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The aim of voice therapy is to eliminate or improve problems with the creation of vocal sounds (phonation) in the larynx (voice box). After completing therapy, your voice should be stronger and sound like it did before. Voice therapy can also be used for prevention, to train your voice in order to avoid such problems altogether.
Voice therapy includes various individually tailored exercises that can be learned from a speech therapist, voice coach or respiratory therapist. In Germany, statutory health insurers typically cover the costs of voice therapy if it is necessary and has been prescribed by a family doctor or an ENT specialist.
Voice therapy is suitable for most types of voice disorders (dysphonia). A voice disorder is a persistent change in someone's voice. The voice is then often hoarse, but it might also be strained, husky or soundless. It is then weaker and less powerful too: For instance, someone with a voice disorder may not be able to hold a key for as long as they could before. Or they may no longer be able to sing very high or low notes, or speak in a very high or deep voice. Sometimes, a person's voice may disappear altogether (aphonia).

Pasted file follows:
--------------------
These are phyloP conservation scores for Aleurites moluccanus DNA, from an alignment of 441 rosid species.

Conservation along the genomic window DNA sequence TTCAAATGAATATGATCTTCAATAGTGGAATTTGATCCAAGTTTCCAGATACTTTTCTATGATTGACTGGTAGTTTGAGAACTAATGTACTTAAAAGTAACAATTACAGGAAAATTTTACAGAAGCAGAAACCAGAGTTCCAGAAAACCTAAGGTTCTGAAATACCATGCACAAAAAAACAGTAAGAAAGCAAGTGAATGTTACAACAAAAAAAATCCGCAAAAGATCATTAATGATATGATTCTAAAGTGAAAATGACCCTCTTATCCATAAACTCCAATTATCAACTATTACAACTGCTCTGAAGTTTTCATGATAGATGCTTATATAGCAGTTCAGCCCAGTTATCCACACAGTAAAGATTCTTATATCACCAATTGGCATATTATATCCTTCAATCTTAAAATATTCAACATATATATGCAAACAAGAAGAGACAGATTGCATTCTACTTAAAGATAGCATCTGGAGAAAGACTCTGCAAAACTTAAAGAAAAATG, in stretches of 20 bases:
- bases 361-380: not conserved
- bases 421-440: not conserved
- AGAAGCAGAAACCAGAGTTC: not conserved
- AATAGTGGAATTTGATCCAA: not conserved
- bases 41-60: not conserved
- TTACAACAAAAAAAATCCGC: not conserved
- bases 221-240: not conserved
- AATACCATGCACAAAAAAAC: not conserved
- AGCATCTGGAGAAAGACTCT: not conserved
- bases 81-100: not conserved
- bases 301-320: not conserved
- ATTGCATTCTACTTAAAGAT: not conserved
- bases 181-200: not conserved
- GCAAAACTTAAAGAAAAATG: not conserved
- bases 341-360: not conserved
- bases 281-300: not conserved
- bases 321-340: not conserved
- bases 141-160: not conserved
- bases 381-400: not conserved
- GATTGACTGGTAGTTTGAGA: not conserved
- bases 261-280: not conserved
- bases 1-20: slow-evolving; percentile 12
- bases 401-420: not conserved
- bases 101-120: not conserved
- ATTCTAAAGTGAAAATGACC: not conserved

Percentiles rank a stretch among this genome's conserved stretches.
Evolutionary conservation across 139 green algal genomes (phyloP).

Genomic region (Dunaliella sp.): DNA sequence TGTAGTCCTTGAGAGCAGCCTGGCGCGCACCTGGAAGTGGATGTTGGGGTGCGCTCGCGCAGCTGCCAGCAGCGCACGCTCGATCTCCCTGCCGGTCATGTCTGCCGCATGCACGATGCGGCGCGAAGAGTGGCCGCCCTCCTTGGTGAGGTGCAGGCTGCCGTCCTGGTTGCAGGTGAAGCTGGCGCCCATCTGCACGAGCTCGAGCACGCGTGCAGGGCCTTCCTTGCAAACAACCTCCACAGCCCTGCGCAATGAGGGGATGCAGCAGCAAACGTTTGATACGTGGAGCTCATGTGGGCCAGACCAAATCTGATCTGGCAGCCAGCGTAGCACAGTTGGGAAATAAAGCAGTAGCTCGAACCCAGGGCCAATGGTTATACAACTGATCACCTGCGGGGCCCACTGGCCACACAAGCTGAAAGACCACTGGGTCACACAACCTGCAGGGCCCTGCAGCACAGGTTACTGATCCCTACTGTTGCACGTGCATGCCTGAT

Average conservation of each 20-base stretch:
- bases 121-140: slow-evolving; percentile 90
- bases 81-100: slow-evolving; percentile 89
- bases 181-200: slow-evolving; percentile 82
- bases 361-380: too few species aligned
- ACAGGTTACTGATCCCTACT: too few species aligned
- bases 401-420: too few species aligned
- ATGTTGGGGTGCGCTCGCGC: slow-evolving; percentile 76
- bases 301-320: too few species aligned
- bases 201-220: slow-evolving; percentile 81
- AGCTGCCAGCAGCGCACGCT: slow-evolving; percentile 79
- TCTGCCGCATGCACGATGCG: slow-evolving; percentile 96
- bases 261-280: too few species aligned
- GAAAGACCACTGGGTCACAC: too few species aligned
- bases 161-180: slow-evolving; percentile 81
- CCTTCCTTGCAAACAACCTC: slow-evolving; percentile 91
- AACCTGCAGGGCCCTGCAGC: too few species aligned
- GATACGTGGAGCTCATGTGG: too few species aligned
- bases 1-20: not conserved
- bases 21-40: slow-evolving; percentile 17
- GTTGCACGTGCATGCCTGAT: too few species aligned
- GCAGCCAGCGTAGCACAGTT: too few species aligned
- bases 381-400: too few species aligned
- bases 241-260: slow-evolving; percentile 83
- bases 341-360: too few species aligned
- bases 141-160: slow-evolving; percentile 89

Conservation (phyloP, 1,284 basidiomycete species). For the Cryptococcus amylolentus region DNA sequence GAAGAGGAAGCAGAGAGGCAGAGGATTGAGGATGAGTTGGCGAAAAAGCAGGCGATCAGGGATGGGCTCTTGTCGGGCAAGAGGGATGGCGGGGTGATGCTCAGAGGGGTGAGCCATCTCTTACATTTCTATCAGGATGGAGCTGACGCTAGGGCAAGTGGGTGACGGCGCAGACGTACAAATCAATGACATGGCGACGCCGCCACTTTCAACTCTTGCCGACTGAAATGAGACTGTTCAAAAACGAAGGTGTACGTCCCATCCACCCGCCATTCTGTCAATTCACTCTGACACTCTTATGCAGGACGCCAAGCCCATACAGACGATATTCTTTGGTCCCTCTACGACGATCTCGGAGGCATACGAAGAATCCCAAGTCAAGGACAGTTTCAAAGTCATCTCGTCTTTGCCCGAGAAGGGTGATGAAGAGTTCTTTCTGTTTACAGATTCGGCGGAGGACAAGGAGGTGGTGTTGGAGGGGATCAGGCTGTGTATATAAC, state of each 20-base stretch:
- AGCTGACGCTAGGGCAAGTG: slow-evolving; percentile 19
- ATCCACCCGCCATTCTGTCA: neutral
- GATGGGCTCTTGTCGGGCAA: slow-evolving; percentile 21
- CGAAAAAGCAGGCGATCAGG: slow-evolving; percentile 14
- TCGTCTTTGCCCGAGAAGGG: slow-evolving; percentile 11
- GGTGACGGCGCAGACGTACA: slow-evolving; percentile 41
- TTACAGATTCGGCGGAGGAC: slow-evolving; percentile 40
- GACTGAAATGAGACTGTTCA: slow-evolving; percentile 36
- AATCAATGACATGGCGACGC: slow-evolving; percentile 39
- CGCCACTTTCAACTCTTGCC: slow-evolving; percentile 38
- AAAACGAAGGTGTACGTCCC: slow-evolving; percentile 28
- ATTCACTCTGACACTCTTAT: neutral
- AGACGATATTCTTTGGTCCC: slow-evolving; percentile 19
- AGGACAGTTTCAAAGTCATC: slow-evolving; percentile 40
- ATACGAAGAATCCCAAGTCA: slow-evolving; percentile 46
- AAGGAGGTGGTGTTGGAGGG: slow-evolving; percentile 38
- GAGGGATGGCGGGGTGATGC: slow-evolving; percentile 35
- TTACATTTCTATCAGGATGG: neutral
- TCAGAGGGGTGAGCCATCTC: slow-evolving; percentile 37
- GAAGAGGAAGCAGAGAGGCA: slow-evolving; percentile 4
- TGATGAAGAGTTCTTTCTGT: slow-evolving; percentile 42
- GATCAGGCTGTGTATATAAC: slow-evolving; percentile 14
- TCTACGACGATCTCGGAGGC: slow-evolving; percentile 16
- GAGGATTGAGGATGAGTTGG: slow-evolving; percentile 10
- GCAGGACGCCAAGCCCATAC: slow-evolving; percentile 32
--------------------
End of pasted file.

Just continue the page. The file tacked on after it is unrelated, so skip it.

Voice disorders can be caused by a wide variety of things. They can be grouped into:
Functional voice disorders:
These can arise from speaking frequently and loudly. Some people use too much force or tension when speaking, without being aware of it. This might be because they are very stressed or have got into the habit of using an unfavorable breathing technique. Others may speak in a register that isn't right for them.
Organic voice disorders:
These are caused by changes affecting the larynx. But physical changes such as vocal nodules may result from a functional voice disorder too. Paralysis of the vocal cords - which can occur after thyroid surgery, for instance - is another common organic voice disorder. Other causes include smoking, inflammations, stroke or laryngeal (larynx) cancer.
Psychogenic voice disorders:
Here the voice becomes hoarse, cracked, or completely silent after a distressing event, persistent stress, or as a result of a mental illness such as depression.
You typically see a therapist once or several times a week for a few months. Each session of therapy usually lasts 45 minutes. It is also sometimes possible to do online sessions at home on the computer.
Voice therapy may include the following exercises:
1. Breathing exercises - for example, practicing using your diaphragm more when breathing, or learning to better coordinate your speech and breathing.
2. Relaxation exercises to reduce tension.
3. Movement or posture exercises to improve your posture.
4. Exercises for the mouth and jaw muscles - for instance, using chewing movements or intentional yawning and sighing.
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